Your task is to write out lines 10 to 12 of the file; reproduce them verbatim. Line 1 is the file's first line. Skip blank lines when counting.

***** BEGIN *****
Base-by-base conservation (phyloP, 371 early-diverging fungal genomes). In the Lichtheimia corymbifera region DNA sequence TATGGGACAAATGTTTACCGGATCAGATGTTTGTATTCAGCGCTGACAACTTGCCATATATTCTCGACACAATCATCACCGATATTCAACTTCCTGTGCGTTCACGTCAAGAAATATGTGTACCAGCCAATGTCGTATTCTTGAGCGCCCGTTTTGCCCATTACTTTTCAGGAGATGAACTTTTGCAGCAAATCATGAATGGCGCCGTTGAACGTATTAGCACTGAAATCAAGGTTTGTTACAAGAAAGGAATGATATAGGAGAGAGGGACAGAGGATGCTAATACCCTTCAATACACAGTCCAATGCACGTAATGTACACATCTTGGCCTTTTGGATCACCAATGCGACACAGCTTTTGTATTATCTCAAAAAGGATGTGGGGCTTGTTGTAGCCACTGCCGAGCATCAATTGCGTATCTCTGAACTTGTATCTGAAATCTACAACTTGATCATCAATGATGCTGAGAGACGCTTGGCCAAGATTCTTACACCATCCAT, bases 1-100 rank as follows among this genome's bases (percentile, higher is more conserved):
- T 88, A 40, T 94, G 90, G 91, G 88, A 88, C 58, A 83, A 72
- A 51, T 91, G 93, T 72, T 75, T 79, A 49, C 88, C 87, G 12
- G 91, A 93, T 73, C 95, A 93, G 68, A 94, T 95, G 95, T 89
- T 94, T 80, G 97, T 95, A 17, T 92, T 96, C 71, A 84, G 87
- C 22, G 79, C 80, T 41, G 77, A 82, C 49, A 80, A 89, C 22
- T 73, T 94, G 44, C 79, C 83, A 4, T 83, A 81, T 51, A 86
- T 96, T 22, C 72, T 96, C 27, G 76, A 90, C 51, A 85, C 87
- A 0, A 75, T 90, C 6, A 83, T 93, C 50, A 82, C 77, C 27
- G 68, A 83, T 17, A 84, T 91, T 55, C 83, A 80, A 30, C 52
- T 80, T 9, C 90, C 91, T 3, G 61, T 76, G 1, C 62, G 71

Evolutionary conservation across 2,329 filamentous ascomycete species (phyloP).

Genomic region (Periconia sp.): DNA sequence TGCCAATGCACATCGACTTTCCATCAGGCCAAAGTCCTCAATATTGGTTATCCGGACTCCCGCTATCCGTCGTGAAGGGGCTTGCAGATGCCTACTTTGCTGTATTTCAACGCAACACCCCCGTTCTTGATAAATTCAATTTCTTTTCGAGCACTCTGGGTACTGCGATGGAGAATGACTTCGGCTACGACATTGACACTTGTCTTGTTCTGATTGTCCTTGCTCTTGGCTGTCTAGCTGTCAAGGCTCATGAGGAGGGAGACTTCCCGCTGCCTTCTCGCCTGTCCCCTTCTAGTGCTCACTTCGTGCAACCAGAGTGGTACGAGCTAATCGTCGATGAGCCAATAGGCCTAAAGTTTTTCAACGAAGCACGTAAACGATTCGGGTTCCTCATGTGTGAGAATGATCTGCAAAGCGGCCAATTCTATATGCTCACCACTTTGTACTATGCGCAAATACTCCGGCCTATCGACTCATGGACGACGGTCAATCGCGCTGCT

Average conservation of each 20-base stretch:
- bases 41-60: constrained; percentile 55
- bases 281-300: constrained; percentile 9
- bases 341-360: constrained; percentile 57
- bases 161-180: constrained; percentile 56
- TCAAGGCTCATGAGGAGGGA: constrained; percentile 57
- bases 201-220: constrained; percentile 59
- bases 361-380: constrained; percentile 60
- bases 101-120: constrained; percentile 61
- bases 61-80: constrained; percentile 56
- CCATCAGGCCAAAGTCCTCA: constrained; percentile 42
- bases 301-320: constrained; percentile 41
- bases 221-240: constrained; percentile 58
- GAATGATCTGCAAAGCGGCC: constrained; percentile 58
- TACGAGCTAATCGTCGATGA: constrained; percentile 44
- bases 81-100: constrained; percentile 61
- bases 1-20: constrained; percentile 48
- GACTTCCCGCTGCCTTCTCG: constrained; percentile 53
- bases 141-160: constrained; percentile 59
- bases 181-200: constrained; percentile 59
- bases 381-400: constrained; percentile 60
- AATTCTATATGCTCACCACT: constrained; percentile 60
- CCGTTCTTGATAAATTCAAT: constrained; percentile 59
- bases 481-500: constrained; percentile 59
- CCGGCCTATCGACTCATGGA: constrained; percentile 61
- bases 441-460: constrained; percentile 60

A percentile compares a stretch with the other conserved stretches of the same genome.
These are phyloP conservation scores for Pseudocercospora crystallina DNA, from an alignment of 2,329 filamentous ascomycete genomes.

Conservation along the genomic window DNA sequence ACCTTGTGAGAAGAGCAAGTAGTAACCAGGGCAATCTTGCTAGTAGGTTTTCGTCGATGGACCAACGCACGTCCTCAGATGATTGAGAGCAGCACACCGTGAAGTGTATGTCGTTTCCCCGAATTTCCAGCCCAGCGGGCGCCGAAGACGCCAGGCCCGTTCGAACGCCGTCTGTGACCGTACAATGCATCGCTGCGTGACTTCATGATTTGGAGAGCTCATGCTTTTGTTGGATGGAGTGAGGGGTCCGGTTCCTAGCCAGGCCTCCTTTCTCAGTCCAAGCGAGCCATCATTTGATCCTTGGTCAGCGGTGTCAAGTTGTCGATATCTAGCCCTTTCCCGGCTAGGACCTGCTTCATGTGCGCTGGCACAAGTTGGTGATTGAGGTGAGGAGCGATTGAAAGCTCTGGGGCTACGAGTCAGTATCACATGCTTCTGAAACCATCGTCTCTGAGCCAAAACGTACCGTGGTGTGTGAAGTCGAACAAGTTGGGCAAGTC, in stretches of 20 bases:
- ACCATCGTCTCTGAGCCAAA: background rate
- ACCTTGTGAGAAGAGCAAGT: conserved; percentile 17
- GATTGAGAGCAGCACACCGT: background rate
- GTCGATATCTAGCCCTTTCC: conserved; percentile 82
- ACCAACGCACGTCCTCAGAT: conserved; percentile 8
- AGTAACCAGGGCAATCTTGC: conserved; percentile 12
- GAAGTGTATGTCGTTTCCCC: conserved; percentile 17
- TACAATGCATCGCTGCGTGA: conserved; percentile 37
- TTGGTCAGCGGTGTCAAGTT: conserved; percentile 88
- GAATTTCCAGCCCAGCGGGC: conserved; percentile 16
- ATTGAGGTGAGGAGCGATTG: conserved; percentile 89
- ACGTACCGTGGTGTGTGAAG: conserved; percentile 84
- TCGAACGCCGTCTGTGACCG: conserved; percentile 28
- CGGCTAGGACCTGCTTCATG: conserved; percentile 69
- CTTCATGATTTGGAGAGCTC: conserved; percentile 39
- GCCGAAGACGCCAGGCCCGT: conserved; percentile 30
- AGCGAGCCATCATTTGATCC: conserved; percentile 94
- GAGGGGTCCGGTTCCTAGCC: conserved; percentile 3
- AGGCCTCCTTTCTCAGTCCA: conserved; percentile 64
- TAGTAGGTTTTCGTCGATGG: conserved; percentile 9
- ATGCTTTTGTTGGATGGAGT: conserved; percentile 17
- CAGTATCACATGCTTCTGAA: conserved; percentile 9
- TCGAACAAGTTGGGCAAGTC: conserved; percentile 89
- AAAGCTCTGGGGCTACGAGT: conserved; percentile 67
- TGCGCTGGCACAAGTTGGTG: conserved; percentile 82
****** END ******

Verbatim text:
- G 68, A 83, T 17, A 84, T 91, T 55, C 83, A 80, A 30, C 52
- T 80, T 9, C 90, C 91, T 3, G 61, T 76, G 1, C 62, G 71

Evolutionary conservation across 2,329 filamentous ascomycete species (phyloP).